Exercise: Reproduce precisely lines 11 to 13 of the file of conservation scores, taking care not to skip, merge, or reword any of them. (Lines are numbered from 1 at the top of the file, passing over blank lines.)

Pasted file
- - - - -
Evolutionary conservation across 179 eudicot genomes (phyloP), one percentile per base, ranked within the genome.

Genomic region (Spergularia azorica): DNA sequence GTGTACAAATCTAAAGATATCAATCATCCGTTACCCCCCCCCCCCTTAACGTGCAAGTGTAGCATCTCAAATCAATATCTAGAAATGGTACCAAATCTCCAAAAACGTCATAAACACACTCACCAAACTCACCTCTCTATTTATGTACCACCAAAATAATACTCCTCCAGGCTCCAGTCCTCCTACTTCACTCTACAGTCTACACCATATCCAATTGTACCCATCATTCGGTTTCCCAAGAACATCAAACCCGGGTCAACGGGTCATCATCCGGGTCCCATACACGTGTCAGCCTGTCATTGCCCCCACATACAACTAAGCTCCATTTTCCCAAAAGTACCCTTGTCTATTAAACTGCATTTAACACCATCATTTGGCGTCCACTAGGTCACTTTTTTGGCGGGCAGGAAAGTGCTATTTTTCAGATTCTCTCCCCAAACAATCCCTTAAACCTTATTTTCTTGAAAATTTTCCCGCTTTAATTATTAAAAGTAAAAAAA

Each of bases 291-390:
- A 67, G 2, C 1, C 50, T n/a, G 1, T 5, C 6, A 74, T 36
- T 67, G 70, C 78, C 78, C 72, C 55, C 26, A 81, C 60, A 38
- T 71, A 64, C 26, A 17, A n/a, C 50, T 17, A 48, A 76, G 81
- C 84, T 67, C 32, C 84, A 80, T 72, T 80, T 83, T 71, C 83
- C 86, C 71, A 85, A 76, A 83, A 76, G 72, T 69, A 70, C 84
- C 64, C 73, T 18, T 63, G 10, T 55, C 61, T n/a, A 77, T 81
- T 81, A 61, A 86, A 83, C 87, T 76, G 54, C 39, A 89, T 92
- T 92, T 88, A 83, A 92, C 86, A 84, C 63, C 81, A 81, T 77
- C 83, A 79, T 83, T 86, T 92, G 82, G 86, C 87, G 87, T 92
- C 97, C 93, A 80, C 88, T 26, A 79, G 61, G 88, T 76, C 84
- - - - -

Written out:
- T 92, T 88, A 83, A 92, C 86, A 84, C 63, C 81, A 81, T 77
- C 83, A 79, T 83, T 86, T 92, G 82, G 86, C 87, G 87, T 92
- C 97, C 93, A 80, C 88, T 26, A 79, G 61, G 88, T 76, C 84